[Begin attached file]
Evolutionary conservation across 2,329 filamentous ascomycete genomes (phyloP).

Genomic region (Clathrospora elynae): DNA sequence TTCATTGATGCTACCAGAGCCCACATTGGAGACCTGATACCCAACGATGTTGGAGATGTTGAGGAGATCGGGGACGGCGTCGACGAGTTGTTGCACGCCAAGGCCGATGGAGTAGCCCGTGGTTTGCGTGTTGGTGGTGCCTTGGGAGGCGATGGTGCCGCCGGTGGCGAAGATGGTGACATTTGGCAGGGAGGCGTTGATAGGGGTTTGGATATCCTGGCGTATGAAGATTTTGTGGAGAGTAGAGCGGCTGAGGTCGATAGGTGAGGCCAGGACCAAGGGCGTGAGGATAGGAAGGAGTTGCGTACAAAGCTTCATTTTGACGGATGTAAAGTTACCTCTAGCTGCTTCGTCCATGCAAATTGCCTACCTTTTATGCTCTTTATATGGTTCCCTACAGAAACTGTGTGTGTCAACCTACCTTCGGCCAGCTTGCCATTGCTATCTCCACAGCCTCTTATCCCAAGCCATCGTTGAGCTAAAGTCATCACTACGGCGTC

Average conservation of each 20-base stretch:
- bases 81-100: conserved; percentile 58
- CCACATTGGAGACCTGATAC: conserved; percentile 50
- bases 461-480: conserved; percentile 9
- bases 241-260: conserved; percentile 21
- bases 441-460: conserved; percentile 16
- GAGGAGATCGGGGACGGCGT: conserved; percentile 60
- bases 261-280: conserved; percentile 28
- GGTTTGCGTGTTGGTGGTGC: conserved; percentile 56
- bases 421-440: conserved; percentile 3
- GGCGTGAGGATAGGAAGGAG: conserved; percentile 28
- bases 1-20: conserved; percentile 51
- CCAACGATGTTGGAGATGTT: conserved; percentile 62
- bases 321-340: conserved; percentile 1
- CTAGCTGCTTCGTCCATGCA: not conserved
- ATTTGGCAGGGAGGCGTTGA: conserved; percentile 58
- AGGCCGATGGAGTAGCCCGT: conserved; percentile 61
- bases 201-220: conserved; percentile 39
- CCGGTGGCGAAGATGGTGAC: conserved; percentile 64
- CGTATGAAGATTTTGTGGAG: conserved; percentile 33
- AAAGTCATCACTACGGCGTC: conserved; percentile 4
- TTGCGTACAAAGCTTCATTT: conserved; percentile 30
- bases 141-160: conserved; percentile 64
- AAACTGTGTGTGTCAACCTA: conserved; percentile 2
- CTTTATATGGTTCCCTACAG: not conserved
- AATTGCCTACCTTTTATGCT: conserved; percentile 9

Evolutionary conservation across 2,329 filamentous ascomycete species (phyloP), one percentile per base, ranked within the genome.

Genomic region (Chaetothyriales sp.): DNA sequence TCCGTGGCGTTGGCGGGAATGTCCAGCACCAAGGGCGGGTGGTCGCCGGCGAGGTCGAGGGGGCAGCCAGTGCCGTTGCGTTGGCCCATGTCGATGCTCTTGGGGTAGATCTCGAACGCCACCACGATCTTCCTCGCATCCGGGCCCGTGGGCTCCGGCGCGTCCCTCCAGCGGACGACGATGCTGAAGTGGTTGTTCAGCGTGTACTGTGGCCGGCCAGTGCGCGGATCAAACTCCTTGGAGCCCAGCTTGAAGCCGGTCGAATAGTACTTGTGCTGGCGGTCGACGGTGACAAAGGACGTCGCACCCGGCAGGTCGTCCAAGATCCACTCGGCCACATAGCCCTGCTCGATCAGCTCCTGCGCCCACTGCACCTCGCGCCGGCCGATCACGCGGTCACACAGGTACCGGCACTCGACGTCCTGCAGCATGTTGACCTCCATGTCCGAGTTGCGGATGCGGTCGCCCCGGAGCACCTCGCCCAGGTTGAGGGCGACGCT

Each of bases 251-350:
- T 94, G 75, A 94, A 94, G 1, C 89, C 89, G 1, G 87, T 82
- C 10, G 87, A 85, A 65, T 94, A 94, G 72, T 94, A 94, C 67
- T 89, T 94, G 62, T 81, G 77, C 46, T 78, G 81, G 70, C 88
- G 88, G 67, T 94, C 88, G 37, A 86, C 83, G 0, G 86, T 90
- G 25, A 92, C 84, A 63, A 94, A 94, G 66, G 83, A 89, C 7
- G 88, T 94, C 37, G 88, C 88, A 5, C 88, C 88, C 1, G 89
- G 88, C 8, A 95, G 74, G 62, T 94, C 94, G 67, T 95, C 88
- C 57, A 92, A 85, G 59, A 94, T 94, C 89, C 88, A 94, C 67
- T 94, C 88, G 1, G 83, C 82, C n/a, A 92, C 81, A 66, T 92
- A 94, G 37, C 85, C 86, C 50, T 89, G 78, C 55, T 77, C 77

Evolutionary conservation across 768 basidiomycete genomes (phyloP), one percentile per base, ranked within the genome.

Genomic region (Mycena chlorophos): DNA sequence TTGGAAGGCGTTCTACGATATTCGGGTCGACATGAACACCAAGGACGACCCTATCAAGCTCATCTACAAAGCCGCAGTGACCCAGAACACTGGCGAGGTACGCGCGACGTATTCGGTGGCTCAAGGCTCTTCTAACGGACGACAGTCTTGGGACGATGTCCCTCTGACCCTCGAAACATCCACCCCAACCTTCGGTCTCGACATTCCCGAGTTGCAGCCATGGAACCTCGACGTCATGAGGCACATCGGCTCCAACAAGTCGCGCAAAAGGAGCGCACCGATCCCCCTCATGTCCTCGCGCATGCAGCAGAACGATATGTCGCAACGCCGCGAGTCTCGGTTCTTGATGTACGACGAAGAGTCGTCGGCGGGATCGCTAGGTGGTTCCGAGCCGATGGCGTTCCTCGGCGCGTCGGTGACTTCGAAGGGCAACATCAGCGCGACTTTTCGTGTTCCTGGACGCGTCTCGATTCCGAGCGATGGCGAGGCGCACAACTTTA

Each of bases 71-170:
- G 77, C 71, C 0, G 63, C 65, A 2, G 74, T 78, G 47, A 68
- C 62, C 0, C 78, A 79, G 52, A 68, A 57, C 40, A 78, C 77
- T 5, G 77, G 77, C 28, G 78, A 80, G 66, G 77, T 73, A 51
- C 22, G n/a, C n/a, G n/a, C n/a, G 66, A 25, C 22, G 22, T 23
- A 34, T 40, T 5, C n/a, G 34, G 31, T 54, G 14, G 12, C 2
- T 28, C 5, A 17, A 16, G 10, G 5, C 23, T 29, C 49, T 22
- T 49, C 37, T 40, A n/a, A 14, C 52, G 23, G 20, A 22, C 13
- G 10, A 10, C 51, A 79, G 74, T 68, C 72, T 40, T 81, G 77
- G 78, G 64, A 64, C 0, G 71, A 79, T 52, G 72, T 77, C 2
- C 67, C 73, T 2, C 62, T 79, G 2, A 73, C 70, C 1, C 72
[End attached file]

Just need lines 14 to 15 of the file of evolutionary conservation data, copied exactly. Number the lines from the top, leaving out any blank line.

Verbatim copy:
- bases 1-20: conserved; percentile 51
- CCAACGATGTTGGAGATGTT: conserved; percentile 62